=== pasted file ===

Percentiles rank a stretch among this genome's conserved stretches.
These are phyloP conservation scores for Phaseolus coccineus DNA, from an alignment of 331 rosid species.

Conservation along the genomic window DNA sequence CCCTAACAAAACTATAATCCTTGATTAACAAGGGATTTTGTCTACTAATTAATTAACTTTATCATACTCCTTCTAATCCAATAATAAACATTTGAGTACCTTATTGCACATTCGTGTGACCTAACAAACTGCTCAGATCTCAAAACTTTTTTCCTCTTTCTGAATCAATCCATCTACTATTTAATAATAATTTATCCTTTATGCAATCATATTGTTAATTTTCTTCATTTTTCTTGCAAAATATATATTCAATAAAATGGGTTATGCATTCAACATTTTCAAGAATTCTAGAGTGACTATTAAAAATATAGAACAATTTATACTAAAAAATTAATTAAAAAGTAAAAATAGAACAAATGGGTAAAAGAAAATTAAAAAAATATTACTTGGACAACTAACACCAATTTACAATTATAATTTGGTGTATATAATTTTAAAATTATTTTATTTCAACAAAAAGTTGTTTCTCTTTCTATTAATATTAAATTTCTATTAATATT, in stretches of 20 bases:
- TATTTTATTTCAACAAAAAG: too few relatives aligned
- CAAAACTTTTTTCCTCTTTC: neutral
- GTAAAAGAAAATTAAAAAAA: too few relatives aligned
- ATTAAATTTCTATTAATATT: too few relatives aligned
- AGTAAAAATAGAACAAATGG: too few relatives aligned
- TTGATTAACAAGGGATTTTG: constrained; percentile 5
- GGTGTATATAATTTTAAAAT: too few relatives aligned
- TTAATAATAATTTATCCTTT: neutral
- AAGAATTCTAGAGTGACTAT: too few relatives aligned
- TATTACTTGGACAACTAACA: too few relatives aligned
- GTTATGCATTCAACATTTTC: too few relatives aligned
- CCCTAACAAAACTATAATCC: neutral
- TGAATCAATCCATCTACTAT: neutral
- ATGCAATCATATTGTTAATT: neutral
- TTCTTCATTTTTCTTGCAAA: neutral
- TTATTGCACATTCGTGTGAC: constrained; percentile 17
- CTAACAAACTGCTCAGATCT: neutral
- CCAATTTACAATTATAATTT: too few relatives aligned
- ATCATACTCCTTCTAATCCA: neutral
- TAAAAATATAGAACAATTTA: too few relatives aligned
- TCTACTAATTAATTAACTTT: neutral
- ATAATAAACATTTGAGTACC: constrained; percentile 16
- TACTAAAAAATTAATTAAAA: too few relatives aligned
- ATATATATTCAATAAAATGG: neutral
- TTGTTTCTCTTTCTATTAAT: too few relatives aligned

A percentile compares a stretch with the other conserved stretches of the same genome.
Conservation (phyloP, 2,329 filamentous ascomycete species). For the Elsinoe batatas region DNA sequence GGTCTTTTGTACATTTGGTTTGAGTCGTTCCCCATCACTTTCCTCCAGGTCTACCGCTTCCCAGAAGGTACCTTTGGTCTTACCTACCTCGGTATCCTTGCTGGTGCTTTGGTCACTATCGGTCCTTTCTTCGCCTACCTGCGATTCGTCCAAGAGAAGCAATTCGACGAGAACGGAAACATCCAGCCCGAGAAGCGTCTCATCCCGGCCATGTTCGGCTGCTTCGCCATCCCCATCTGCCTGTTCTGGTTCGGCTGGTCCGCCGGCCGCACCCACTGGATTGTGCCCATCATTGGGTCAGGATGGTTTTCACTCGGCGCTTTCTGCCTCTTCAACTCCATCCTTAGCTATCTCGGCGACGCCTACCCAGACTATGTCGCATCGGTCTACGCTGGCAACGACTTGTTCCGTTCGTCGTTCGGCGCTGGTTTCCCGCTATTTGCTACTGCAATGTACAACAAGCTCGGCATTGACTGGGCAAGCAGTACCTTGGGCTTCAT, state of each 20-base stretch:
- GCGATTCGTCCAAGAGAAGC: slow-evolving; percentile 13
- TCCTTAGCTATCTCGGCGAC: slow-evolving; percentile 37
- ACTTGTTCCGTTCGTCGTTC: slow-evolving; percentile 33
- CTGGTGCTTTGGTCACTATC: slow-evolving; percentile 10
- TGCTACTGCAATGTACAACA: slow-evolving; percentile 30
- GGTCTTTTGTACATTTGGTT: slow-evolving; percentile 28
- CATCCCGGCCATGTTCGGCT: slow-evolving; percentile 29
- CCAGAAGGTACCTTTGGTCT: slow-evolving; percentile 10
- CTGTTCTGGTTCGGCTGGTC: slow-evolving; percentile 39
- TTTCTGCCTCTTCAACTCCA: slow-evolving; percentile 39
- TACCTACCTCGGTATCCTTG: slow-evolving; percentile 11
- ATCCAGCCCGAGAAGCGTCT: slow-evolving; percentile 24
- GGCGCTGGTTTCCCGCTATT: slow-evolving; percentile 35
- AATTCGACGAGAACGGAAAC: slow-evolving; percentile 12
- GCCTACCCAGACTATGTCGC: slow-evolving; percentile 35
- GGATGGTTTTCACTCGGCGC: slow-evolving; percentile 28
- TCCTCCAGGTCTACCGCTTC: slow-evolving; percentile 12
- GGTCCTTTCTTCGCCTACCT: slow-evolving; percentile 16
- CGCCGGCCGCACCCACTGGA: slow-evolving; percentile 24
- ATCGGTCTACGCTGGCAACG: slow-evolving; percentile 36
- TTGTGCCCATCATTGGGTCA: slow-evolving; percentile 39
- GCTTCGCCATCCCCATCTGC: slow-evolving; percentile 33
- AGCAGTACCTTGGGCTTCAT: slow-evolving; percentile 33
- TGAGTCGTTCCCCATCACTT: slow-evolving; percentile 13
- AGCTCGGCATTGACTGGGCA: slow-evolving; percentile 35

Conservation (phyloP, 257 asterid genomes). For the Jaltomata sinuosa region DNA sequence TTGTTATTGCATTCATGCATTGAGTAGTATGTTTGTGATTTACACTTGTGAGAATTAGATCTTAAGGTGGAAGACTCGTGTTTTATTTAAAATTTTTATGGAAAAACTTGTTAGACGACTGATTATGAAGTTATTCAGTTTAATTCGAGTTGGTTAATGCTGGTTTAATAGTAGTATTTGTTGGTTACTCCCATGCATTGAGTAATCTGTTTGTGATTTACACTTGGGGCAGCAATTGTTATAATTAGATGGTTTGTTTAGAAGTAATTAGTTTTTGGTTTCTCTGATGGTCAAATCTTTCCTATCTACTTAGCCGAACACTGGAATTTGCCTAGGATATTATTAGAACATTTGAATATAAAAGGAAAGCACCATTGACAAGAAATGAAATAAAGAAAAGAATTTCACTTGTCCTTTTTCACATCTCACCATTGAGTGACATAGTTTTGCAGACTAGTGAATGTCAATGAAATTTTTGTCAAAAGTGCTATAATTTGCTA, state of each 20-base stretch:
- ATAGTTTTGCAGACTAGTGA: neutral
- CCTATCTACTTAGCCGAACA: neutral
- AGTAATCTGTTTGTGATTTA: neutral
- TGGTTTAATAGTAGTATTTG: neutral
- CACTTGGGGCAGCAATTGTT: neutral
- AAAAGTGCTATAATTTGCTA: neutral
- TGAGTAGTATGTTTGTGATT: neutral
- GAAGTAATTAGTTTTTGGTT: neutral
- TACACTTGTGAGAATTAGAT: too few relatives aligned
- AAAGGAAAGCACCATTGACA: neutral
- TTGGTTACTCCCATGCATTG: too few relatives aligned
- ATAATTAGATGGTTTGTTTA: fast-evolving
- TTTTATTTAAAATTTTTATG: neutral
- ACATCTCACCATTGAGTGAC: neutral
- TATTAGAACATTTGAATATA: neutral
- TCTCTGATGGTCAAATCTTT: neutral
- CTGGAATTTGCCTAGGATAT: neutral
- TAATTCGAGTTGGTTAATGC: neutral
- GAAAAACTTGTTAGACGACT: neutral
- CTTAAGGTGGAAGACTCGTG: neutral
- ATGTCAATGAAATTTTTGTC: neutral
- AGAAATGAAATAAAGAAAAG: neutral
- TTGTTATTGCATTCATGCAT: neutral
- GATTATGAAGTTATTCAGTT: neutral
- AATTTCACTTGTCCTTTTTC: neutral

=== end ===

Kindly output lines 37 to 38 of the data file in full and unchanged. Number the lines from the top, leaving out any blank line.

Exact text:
- CATCCCGGCCATGTTCGGCT: slow-evolving; percentile 29
- CCAGAAGGTACCTTTGGTCT: slow-evolving; percentile 10